'Doctor Who' to get first female lead - is that a good idea?

Opening Argument

agsragsr 601 PtsPremium MemberTechnology Community Moderator
Big news today for Doctor Who fans - first female doctor!  Jodie Whittaker. She will take the role of Doctor in the next season and will first appear in Christmas special as Peter Capaldi moves on.
It will certainly be a new era for Doctor Who, and a great achievement for feminist movement, even after introducing ....but..
will current audience (mostly men) get alienated? How will dynamics of Doctor and a cute girl companion evolve?
I think that BBC is taking a hugh risk here to detail the show,

'Doctor Who' to get first female lead 

  1. 'Doctor Who' to get first female lead - is that a good idea?

    4 votes
    1. Great idea
    2. Bad idea
    3. Mixed
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Persuaded Argument

  • AlwaysCorrectAlwaysCorrect 235 Pts
    edited July 19 Winning Argument ✓

    I think that concern relies on several assumptions.

    Firstly that the audience is mostly male. I can't find any direct measure, but the only indirect measure I found indicates a slight female majority.

    Secondly, it assumes that men will be turned off by a female lead. While the move has been criticised by some it's been lauded by others. Whether the amount of men turning off is greater than the amount of men (or women) turning on is up in the air.

    Thirdly, we are talking about what is best. Does best correlate with the most viewers? Some of my favourite programs have struggled for ratings. Good is not the same as popular. If the best actor for a role is a woman, then picking a woman results in the best TV. Not only have Jodie Whittaker's performances been critically acclaimed, but they've been critically acclaimed in shows run by the season's new showrunner. We have no reason to think she wasn't the best available choice in terms of quality and indeed may very likely have been specifically picked not just because she's a great actress, but because she's a great actress Chris Chibnall is sure he can work with.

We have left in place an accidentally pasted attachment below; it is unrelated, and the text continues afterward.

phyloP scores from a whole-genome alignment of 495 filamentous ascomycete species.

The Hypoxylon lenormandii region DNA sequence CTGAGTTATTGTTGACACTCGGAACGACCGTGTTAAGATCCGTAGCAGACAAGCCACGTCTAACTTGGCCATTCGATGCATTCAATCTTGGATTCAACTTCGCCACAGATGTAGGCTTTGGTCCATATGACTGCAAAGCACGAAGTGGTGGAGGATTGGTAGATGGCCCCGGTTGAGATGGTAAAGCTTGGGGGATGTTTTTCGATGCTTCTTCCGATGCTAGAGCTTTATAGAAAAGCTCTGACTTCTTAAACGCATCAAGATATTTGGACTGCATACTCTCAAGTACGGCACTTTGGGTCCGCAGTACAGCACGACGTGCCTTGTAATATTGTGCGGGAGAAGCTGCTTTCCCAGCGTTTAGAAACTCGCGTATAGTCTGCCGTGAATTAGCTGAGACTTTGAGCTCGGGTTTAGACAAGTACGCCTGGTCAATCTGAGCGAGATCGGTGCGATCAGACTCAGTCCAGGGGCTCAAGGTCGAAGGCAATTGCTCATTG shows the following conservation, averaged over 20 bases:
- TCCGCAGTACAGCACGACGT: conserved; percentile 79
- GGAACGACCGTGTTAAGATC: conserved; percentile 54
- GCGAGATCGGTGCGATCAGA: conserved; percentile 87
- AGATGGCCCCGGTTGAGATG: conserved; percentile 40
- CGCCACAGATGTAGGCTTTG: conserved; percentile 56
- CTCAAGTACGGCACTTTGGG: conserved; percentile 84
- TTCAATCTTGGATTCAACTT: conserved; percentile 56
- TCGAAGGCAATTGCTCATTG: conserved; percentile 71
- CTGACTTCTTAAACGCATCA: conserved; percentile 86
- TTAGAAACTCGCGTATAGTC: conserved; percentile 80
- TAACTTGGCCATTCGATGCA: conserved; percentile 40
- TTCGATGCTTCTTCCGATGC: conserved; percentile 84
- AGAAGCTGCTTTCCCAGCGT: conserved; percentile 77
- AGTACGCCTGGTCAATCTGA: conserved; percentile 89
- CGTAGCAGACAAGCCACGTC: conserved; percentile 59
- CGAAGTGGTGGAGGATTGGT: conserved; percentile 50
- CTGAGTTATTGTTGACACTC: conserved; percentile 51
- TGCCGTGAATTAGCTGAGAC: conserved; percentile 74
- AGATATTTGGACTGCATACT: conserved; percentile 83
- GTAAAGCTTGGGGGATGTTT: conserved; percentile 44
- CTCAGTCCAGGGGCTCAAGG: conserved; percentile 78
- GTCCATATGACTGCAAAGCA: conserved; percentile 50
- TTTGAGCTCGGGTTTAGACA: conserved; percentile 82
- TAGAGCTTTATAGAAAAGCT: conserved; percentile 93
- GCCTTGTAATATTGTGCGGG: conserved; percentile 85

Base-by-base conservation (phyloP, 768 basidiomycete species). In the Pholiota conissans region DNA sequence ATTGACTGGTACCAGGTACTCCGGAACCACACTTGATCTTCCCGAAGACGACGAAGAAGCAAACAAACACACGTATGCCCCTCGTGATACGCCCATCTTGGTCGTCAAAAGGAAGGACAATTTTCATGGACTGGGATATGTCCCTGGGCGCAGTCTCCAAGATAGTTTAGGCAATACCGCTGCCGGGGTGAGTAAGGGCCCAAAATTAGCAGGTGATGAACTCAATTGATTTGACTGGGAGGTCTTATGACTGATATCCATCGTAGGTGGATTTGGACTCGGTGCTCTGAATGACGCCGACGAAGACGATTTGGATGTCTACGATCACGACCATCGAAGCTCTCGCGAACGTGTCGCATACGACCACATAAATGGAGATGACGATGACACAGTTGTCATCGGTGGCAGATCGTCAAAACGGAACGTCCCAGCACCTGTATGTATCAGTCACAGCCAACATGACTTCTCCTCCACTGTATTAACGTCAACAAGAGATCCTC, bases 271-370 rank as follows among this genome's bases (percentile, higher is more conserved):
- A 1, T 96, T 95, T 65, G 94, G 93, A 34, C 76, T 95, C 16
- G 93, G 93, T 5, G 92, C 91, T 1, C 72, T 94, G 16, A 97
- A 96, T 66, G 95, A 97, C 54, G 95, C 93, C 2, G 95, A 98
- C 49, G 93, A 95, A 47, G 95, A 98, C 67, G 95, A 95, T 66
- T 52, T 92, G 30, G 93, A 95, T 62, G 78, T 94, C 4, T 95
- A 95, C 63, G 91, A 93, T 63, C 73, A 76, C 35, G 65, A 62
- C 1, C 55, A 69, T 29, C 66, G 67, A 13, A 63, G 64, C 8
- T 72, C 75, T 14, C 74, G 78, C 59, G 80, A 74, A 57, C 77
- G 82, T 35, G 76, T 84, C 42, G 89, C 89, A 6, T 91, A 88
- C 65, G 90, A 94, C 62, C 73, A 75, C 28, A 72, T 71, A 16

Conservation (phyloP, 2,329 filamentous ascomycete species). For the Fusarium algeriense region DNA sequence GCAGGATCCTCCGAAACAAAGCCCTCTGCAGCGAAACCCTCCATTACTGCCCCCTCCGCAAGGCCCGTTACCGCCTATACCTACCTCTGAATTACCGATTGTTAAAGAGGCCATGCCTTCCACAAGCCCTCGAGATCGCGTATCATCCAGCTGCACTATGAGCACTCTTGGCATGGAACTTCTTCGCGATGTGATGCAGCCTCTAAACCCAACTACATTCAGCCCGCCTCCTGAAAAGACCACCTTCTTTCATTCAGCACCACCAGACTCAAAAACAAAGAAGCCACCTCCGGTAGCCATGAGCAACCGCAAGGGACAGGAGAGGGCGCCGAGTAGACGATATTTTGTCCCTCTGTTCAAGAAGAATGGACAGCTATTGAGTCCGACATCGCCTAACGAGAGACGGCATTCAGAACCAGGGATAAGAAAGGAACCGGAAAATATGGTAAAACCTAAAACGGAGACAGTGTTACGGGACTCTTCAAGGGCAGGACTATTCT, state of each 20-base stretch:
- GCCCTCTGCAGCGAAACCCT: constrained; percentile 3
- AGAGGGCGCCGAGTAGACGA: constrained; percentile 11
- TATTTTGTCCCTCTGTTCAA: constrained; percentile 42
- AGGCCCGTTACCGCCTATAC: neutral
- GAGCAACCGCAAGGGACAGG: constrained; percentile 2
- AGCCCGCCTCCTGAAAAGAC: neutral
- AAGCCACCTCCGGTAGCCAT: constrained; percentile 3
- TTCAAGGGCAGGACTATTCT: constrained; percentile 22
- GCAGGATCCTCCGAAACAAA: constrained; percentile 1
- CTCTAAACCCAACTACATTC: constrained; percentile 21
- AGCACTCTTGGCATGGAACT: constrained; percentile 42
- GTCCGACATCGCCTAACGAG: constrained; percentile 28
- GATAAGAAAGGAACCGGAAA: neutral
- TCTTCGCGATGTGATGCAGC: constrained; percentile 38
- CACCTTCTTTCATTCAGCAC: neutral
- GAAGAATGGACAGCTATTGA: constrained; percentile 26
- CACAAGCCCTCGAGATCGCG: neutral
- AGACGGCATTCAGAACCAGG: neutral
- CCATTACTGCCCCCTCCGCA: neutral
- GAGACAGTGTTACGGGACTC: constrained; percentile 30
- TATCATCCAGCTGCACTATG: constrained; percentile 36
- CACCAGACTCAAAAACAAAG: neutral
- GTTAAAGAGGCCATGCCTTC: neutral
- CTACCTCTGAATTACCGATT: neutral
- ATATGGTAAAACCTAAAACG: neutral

Lastly if the argument presented in my last post is accepted, there is no logical reason why people would turn off for a female actor. That only leaves the illogical, the main example of which is not wanting to watch an actor simply due to their gender rather than the quality of the performance or because it interferes with the show's canon (both issues that have been dealt with). Such reasoning is pretty much by definition a form of prejudice. Is it right to pander to prejudiced points of view to try to get ratings? And how will those prejudiced points of view ever change if they are never challenged?

    I'd also mention the latest season, staring a male lead, had the lowest viewing figures of the rebooted franchise. Even if after the above arguments all you care about is viewing figures AND you don't rate Whittaker as an actor AND you don't care about prejudice, it could still be considered a bold move to shake things up, get a lot of free PR and try to draw in a fresh (and larger) audience.

    I don't think there is a strong argument against a female Doctor Who as there is no firm basis for supposing a viewership loss and there could be a viewership gain. Meanwhile based on alternative metrics than viewship, a female Doctor Who looks to be a positive.

Status: Open Debate


  • That is not good in my opinion. I am not a sexist, but rather believe that there shouldn't be a female doctor in Doctor Who. It just wouldn't work there.
    DebateIslander and a lover. 
  • ale5ale5 147 PtsPremium Member
    Premium Member
    @joecavalry, I partially agree. I see the concerns, but at the same time some  men may actually enjoy a female doctor an it may attract a new audience.  It will alllow producers a new set of angles that we previously not available - the show does need a refresh.
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  • @joecavalry

    Why not? Doctor Who's famous for The Doctor regenerating and being played by a different actor. Before the most recent casting it was already explicit that Time Lords can change gender when regenerating, with the Master (the Doctor's nemesis) doing just that.

    This seems one of the very few programs where changing the gender of a character and their actor makes perfect sense!
  • agsragsr 601 PtsPremium MemberTechnology Community Moderator
    Premium MemberTechnology Community Moderator
    @AlwaysCorrect, agree that makes sense technically,  but the concern is impact on mostly male audience, amd if they would prefer to watch a female doctor.
    Live Long and Prosper
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